ketogenic

Beneficial effects of a ketogenic diet in a woman with Charcot-Marie-Tooth disease

Published on: 15th November, 2022

Objective: To evaluate the effects on quality of life and body composition of a Ketogenic Diet (KD) in a woman with Charcot-Marie-Tooth (CMT) disease. Methods: Physical (PCS) and mental (MCS) health conditions were evaluated with the SF-36 questionnaire; dual-energy x-ray absorptiometry was used to determine body composition; parameters were determined at baseline and after 12 weeks of KD.Results: At baseline PCS and MCS were 20.6 and 20.7 respectively with 37.9% fat mass. After 12 weeks SF-36 values significantly improved: PCS 55 and MCS 66.1 with 33.9% fat mass. Conclusion: KD improved the patient’s quality of life and decreased fat mass. Further studies will be needed to better elucidate the beneficial effects of KD among people with CMT.
Cite this ArticleCrossMarkPublonsHarvard Library HOLLISGrowKudosResearchGateBase SearchOAI PMHAcademic MicrosoftScilitSemantic ScholarUniversite de ParisUW LibrariesSJSU King LibrarySJSU King LibraryNUS LibraryMcGillDET KGL BIBLiOTEKJCU DiscoveryUniversidad De LimaWorldCatVU on WorldCat

The Ketogenic Diet: The Ke(y) - to Success? A Review of Weight Loss, Lipids, and Cardiovascular Risk

Published on: 6th March, 2024

Background: Obesity remains a global epidemic with over 2.8 million people dying due to complications of being overweight or obese every year. The low-carbohydrate and high-fat ketogenic diet has a rising popularity for its rapid weight loss potential. However, most studies have a maximal 2-year follow-up, and therefore long-term adverse events remain unclear including the risk of Atherosclerotic Cardiovascular Disease (ASCVD).Results: Based on current evidence on PubMed and Google Scholar, there is no strong indication ketogenic diet is advantageous for weight loss, lipid profile, and mortality. When comparing a hypocaloric ketogenic diet with a low-fat diet, there may be faster weight loss until 6 months, however, this then appears equivalent. Ketogenic diets have shown inconsistent Low-Density Lipoprotein (LDL) changes; perhaps from different saturated fat intake, dietary adherence, and genetics. Case reports have shown a 2-4-fold elevation in LDL in Familial hypercholesterolaemic patients which has mostly reversed upon dietary discontinuation. There is also concern about possible increased ASCVD and mortality: low (< 40%) carbohydrate intake has been associated with increased mortality, high LDL from saturated fats, high animal product consumption can increase trimethylamine N-oxide, and cardioprotective foods are likely minimally ingested.Conclusion: Ketogenic diets have been associated with short-term positive effects including larger weight reductions. However, by 2 years there appears no significant differences for most cardiometabolic risk markers. Therefore, this raises the question, excluding those who have a critical need to lose weight fast, is this diet worth the potentially higher risks of ASCVD and mortality while further long-term studies are awaited?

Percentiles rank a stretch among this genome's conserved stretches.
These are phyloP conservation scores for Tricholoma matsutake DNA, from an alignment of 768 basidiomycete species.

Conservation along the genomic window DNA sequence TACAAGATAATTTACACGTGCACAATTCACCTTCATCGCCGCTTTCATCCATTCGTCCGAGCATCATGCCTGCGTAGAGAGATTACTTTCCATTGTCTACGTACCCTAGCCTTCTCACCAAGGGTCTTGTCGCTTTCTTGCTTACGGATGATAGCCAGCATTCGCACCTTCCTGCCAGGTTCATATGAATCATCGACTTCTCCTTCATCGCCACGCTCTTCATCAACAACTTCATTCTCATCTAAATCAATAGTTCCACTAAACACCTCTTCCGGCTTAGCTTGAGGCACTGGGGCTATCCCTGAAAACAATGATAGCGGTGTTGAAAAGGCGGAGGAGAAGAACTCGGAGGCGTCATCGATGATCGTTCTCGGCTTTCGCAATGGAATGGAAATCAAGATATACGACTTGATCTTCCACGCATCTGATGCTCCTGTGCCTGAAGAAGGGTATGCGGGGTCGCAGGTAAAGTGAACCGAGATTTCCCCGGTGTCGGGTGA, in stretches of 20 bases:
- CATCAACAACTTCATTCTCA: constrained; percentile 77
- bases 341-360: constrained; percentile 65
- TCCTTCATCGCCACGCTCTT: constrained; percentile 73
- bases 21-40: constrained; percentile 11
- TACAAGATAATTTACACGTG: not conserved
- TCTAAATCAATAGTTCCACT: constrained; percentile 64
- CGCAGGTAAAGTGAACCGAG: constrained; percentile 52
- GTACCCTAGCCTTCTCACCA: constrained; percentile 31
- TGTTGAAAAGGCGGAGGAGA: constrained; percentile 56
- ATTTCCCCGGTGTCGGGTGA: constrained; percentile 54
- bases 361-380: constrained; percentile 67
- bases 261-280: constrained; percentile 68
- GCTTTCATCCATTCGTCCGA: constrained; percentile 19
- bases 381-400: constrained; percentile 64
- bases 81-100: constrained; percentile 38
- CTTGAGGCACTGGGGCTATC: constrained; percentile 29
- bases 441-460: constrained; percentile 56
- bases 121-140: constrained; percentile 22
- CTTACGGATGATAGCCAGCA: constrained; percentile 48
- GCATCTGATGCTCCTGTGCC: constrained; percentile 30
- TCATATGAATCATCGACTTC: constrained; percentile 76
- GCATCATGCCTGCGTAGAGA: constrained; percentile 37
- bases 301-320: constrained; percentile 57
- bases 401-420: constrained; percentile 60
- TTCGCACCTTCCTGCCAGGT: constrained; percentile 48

Cite this ArticleCrossMarkPublonsHarvard Library HOLLISGrowKudosResearchGateBase SearchOAI PMHAcademic MicrosoftScilitSemantic ScholarUniversite de ParisUW LibrariesSJSU King LibrarySJSU King LibraryNUS LibraryMcGillDET KGL BIBLiOTEKJCU DiscoveryUniversidad De LimaWorldCatVU on WorldCat

A-Z Journals

Help ?

HSPI: We're glad you're here. Please click "create a new Query" if you are a new visitor to our website and need further information from us.

If you are already a member of our network and need to keep track of any developments regarding a question you have already submitted, click "take me to my Query."